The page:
Our train arrived and we departed through the Nord Sud tunnel passing under the Spree canal, this was quite prominent as there was a marked lowering in the tunnel roof at this point; flood doors are also provided either side of the canal at Friedrichstraße and Oranienburger Straße.  Travelling via Yorckstrae and Mexicoplatz we arrived at Wannsee where the train terminated and made a shunt after which we were able to take a few photos before we set off for Schoneweide via Charlottenburg, Friedrichstraße and Ostkreuz. The section of line through Friedrichstraße to Hauptbahnhoff is known as the City Line and on this stretch we saw several different signal systems in operation.  At Schoneweide we had time to take refreshments and to take some more photos before we departed.  The next stage of our tour took us over the south end of the inner circle line.  Much of the inner circle had been closed after the wall went up and whilst travelling along the south circle it was very interesting to see the amount of renovation work to stations, track etc. in order to reintroduce passenger services.  We passed by Tempelhof with its airport before reaching Halansee where we went via an empty stock curve to regain the line through Charlottenburg and thence onto the city line stopping briefly at Alexanderplatz for some members to depart, the time now being around 15.00.  However a good many of us remained as Hartmut had invited those interested to go out to Birkenwerder to see and ride on the S.Bahn's Duo unit, more of which later.  Our journey in the meantime took us round to Ostkreuz where we took another empty stock line to obtain the route to Blankenburg, this later took us through Frankfurter Allee and Pankow.  On arrival at Blankenburg, our journey finished, we presented our two drivers (one of whom was a driver instructor) with ties and I was in return presented with the S.T.N. that covered our special train.  I must record here that to my regret I did not note the names of our drivers.  We caught a train from Blankenburg to Birkenwerder where after a few minutes wait the Duo train arrived.  This four car unit is fitted with two under floor engines which drive generators and it is also capable of working off the conductor rail.  There is 1500 HP available when working under electric conditions and this was amply displayed on the short journey to Oranienburg.  On arrival at Oranienburg we changed ends and then travelled into the depot with the unit.  This then gave us an opportunity to closely study the unit with the help of Herr Schnorr and the unit's driver.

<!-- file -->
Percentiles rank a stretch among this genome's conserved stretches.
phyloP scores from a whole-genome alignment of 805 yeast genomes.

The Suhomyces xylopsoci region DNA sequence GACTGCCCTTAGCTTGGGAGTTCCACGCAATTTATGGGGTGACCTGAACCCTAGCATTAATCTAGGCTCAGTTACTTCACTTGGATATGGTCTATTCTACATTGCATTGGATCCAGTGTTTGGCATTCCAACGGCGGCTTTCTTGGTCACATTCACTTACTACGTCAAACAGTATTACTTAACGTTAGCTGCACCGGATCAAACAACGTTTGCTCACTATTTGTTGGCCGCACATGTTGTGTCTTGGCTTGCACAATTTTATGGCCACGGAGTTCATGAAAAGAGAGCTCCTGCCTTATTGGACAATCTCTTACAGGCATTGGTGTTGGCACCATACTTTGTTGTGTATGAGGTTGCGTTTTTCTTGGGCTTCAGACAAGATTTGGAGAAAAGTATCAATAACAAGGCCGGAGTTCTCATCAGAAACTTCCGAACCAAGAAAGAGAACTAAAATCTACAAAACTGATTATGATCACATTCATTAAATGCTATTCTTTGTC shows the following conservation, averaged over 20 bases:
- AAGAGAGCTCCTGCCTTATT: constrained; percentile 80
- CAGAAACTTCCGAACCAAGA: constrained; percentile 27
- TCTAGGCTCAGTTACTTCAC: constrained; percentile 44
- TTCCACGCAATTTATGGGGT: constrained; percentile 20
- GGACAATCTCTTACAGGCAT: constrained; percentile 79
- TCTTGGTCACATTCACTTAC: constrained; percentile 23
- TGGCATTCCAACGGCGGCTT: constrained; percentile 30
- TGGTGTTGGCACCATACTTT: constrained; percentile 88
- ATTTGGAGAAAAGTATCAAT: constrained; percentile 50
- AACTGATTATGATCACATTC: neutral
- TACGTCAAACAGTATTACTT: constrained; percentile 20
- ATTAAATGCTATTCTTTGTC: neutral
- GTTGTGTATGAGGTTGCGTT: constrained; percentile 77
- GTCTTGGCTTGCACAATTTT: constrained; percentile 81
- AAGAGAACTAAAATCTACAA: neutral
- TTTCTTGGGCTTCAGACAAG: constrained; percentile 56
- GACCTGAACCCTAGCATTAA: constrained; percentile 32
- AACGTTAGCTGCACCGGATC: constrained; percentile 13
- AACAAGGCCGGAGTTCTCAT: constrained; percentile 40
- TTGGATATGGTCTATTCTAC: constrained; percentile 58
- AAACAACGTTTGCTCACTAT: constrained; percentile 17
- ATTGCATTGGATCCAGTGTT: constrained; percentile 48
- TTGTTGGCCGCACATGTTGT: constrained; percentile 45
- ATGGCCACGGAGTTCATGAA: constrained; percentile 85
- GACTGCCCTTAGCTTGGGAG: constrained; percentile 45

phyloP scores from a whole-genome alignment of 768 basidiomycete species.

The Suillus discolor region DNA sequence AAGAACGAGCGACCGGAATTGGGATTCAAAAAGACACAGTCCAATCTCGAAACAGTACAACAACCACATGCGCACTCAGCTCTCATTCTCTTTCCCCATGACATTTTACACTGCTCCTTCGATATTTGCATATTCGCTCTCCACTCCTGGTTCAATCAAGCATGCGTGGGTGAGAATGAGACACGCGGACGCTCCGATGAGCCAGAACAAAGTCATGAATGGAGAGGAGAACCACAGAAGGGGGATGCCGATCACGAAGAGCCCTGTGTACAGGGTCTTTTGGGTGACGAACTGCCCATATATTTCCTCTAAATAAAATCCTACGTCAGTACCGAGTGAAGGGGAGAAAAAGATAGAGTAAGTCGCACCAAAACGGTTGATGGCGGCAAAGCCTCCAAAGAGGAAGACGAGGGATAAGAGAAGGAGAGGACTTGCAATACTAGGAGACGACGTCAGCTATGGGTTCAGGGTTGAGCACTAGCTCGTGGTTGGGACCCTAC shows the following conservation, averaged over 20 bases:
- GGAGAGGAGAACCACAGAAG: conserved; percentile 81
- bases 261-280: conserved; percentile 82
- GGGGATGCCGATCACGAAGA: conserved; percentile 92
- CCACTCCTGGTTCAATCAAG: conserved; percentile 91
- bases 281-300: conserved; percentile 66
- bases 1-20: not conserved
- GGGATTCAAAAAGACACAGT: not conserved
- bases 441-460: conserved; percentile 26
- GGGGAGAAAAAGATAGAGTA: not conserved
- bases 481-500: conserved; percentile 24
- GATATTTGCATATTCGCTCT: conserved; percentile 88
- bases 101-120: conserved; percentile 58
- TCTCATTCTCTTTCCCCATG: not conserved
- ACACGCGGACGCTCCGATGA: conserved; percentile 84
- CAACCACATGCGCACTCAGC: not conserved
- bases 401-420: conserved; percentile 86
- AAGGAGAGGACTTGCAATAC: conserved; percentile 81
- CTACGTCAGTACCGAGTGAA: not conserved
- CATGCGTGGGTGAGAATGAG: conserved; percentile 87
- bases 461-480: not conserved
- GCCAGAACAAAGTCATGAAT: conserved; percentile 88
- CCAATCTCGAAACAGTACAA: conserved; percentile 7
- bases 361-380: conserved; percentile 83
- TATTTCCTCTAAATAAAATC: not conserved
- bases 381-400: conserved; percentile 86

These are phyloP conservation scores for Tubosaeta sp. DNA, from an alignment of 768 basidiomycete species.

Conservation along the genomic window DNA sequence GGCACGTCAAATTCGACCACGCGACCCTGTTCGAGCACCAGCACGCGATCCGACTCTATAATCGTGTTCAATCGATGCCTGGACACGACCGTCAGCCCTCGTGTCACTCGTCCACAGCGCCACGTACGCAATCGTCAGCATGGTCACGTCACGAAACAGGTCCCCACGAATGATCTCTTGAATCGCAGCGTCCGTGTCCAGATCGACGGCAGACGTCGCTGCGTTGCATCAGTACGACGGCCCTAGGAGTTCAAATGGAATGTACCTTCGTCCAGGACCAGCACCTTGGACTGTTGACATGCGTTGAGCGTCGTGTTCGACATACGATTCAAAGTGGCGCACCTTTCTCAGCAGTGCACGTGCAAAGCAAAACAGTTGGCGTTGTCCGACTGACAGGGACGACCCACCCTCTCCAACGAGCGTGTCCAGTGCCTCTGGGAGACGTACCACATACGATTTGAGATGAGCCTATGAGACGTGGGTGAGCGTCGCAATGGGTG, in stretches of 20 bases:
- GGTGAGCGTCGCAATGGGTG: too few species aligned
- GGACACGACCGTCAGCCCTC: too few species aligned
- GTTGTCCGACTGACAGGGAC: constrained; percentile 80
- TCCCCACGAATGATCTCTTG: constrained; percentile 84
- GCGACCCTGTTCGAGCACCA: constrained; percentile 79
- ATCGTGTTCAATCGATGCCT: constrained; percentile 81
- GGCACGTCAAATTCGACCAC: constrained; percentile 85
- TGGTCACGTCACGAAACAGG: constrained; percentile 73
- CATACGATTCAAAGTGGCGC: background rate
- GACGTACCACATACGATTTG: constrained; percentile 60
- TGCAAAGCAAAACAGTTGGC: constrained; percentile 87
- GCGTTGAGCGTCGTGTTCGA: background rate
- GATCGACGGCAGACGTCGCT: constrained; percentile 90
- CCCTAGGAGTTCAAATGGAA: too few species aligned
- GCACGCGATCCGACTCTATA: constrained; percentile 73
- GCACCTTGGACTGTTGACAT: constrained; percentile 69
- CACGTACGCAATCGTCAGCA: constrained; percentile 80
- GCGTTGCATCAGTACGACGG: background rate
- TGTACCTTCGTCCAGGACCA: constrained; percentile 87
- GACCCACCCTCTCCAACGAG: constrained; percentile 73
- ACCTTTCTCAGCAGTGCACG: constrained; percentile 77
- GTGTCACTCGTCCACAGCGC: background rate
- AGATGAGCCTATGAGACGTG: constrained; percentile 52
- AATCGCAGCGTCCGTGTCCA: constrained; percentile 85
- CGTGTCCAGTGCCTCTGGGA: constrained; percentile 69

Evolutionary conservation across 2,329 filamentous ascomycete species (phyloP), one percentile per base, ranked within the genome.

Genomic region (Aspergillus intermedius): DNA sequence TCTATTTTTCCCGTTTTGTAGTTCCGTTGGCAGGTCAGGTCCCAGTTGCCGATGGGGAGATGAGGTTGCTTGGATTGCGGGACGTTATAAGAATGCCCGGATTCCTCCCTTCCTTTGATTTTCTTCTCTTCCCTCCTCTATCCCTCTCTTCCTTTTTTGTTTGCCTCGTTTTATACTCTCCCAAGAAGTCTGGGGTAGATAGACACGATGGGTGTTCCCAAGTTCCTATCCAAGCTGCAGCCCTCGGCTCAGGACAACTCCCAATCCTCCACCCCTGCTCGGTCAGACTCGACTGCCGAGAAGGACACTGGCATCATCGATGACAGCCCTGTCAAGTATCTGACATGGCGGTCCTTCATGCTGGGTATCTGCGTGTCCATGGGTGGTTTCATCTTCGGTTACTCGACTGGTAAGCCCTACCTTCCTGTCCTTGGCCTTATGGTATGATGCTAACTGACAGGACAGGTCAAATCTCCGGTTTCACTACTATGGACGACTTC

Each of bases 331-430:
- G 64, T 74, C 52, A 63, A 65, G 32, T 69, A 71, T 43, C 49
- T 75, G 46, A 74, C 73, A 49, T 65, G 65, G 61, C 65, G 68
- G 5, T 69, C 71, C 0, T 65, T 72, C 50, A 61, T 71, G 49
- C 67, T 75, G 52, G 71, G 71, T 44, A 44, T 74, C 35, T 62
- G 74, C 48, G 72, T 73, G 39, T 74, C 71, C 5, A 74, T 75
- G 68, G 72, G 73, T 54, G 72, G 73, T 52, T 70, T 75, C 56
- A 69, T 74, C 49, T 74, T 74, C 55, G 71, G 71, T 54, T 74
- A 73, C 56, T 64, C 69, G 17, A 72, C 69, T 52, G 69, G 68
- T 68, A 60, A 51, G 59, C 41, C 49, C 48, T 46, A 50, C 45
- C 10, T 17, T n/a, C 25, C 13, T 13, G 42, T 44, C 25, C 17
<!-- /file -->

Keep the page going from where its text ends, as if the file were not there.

After an hour or so we returned to the station on a set of empty stock which was operated with a class 201 diesel at either end and two coaches and a van in between.  This formation then departed frm Oranienburg this time in passenger service.  We boarded our train to return to our hotel for a wash and brush up but before departing Oranienburg.  However, I took the opportunity to present Hartmut with an institution tie and to thank him for the day's arrangements.  Katrin and Reiner had invited some of us to spend the evening with them and some friends in a cafe/ bar in what was East Berlin suburbia, a lively evening of chat, food and drink followed, and it was with some reluctance that we had to depart, Thursday was fast approaching.

Thursday 8th September 1994:

Following a sustaining breakfast we set off for Wannsee where we met Hartmut and Herr Braune (Ralph) of the DBAG and Gunner Heyde, Reiner Schulenburg and Katrin who had yet another day's translation, this time relating to the technical side of signalling.  I should mention that Ralph is the train crew manager, amongst other responsibilities.  After the formalities we split into two groups, one group going to the new signal box with Hartmut and the other group going to Wannsee depot with Ralph.  Katrin went with the signalbox group.  Ralph who could speak English took the group of which I was a member to Warmsee depot on a set of empties; on arrival we were met by Herr Beyer the depot manager.  Herr Beyer welcomed us to the depot and said a few words about the depot and its activities - an impromptu question and answers followed.

Wannsee depot dates from 1930 and was modernised in the 1980s.  The building is divided into four sections, these being repair shop one road, old unit section fourroads, new units section two roads and a wash road which is unusual in that a unit is driven into the building and the washer moves along the unit.  The depot is home to 107 old units of class 475 and I think 476 and 45 new units of class 480.  The older units are examined at 7000 km or seven days and the new units of class 480 at 20,000 Km.  From the lifting shop we moved to the four road section which housed the older units.  It was noted here that a guard is used to cover the collector shoes on the units: the shoes protrude a long way out from the bogie due to the underneath contact adopted by the S.Bahn.  Like B.R., D.B. has a problem with Graffiti and a unit was noted having this offensive paintwork removed.  This problem costs Wannsee depot alore 1,000,000 DM per year.  Moving next door we were given a detailed tour of a new class 480 unit and to assist with this a fitter Mark Scheffel was seconded as he could speak English.  These units are being built by A.E.G. and have similarities with our Networkers.  They operate from 3rd rail collection at 800v D.C. which feeds a 3 phase invertor supplying A.C. current to the traction motors.  The driver sits in a central position and has speed selection as well as three deadman positions, these being hand, button or foot; all MCBs are arranged overhead and a diagnostic screen is on the right.  A short run up of the motors was given; after looking at the cab, we went inside to see the passenger accommodation and the control gear on the sliding doors.  It should be noted that these units are fitted with sanders.